Note to recruiters

Note to recruiters: We are quite aware that recruiters, interviewers, VCs and other professionals generally perform a Google Search before they interview someone, take a pitch from someone, et cetera. Please keep in mind that not everything put on the Internet must align directly to one's future career and/or one's future product portfolio. Sometimes, people do put things on the Internet just because. Just because. It may be out of their personal interests, which may have nothing to do with their professional interests. Or it may be for some other reason. Recruiters seem to have this wrong-headed notion that if somebody is not signalling their interests in a certain area online, then that means that they are not interested in that area at all. It is worth pointing out that economics pretty much underlies the areas of marketing, strategy, operations and finance. And this blog is about economics. With metta, let us. by all means, be reflective about this whole business of business. Also, see our post on "The Multi-faceted Identity Problem".

Wednesday, August 1, 2012

Human Energy to Power Portable Electronics

Research at the University of Auckland on converting human energy into battery power :

Technology created by researchers from The Auckland Bioengineering Institute (ABI), which makes it possible to convert human movement into battery power, could in the future enable people to charge their electronic devices while they walk.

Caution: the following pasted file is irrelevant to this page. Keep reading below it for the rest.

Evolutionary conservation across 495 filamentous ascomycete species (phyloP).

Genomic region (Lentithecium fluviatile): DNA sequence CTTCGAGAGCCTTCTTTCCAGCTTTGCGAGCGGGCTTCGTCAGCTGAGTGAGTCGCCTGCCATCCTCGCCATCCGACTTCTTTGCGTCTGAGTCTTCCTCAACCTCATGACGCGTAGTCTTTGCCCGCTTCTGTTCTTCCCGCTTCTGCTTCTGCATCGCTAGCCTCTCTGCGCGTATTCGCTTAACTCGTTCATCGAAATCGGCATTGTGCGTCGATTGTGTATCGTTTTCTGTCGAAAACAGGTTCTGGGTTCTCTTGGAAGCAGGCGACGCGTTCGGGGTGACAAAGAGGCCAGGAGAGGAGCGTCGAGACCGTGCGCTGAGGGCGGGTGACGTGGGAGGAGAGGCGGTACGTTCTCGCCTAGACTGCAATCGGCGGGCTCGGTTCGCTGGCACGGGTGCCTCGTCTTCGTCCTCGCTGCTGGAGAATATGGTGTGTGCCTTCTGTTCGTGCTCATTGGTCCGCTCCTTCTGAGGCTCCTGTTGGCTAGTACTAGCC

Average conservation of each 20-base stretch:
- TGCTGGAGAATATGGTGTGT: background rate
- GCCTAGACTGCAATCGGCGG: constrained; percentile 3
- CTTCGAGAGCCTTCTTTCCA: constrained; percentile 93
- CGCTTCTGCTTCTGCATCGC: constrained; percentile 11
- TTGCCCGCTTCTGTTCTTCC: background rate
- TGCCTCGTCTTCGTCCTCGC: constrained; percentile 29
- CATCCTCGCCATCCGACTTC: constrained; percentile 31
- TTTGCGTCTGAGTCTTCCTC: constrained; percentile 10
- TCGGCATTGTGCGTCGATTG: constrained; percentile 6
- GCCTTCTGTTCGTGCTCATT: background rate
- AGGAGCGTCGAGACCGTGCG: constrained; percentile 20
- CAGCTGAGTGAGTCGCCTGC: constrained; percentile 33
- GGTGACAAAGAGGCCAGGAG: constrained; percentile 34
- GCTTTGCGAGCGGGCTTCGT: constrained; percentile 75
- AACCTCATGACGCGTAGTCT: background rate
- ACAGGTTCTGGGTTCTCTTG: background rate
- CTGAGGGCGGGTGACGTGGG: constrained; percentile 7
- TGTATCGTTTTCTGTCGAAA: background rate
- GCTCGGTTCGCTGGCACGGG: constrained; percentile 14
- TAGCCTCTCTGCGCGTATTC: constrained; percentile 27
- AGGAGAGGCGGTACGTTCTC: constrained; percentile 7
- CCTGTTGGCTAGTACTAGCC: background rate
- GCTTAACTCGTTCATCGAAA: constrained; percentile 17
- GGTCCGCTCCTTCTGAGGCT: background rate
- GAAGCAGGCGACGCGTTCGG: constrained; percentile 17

This is because artificial muscle generator technology developed by the ABI’s Biomimetics Lab can scavenge latent energy from human motion to directly power devices and put power where it's needed.

Dr Tom McKay, Dr Ben O’Brien, Dr Todd Gisby, Associate Professor Iain Anderson and other researchers from the Lab, have been working on the artificial muscle generator technology for the past six years.

Artificial muscle, the main component of the generator, is made of a rubbery material that has mechanical properties similar to human muscle and is capable of generating electricity when stretched.

Dr O’Brien says: “The advantage that we have over our competitors is in the small and soft circuitry that we have developed which controls the artificial muscle. Previously, artificial muscle generators were seen as unpractical to power portable electronic devices because they required bulky, rigid and expensive external electronics.”